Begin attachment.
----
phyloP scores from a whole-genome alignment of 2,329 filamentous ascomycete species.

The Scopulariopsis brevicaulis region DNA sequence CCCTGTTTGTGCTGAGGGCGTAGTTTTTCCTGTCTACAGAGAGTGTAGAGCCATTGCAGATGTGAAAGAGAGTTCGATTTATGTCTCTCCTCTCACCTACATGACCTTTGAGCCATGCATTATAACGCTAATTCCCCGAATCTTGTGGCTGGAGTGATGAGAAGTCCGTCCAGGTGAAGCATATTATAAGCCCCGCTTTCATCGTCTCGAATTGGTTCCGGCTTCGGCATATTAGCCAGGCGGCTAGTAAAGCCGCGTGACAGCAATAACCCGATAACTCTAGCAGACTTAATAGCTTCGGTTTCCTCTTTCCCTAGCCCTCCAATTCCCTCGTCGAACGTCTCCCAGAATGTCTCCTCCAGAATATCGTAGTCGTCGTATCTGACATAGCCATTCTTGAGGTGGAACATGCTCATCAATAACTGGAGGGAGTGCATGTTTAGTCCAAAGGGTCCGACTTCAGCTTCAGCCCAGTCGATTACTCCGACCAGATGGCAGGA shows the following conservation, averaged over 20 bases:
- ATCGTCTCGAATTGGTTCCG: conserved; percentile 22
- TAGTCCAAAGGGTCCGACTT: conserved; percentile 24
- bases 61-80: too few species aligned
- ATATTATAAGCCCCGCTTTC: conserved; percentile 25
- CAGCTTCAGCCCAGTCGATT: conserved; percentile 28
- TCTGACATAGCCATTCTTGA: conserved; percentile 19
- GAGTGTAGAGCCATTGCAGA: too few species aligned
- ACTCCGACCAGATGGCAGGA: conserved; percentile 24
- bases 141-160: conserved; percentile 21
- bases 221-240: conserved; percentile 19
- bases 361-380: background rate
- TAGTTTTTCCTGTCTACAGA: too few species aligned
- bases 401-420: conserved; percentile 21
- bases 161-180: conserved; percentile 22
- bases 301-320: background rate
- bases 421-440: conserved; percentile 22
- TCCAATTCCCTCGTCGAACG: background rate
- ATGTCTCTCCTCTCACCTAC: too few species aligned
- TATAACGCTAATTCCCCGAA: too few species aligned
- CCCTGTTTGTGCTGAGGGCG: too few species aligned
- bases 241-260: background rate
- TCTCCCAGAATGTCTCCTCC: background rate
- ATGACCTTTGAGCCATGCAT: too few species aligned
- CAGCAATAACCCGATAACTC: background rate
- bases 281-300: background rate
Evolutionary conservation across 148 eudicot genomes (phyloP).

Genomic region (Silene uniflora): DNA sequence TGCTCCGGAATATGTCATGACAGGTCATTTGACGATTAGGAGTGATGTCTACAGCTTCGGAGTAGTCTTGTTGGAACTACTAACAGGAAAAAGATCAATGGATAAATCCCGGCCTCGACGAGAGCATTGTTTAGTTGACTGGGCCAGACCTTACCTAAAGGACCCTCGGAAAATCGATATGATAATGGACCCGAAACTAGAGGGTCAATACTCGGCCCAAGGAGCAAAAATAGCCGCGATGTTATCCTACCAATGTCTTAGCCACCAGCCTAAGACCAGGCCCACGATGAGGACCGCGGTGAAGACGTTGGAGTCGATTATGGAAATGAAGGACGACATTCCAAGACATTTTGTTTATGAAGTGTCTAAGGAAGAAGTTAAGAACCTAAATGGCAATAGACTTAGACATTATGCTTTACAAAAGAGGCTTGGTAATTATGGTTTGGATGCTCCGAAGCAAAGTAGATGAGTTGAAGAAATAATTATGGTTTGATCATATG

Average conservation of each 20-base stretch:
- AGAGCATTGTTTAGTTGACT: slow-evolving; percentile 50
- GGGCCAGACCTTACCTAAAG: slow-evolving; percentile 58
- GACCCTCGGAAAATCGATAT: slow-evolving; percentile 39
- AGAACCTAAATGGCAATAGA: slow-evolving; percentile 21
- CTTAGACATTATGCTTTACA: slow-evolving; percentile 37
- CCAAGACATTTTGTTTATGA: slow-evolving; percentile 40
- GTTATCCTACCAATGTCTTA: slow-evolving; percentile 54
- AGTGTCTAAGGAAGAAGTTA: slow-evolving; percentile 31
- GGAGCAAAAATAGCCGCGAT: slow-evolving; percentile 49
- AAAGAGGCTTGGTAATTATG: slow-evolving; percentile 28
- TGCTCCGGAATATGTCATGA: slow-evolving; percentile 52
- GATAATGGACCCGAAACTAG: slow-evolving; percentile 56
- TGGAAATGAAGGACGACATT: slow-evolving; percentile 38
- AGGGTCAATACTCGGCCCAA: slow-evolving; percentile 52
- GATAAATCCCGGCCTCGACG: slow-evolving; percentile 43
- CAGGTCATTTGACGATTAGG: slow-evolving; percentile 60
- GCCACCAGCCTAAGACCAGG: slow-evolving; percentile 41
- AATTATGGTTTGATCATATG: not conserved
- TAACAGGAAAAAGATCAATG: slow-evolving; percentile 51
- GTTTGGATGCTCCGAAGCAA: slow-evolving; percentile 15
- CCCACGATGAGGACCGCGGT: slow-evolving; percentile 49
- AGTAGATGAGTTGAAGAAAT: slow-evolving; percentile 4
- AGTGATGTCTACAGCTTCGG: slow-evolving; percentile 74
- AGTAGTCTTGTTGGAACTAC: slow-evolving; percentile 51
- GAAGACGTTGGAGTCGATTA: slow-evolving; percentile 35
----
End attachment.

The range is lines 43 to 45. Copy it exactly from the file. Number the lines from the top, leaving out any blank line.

- TGGAAATGAAGGACGACATT: slow-evolving; percentile 38
- AGGGTCAATACTCGGCCCAA: slow-evolving; percentile 52
- GATAAATCCCGGCCTCGACG: slow-evolving; percentile 43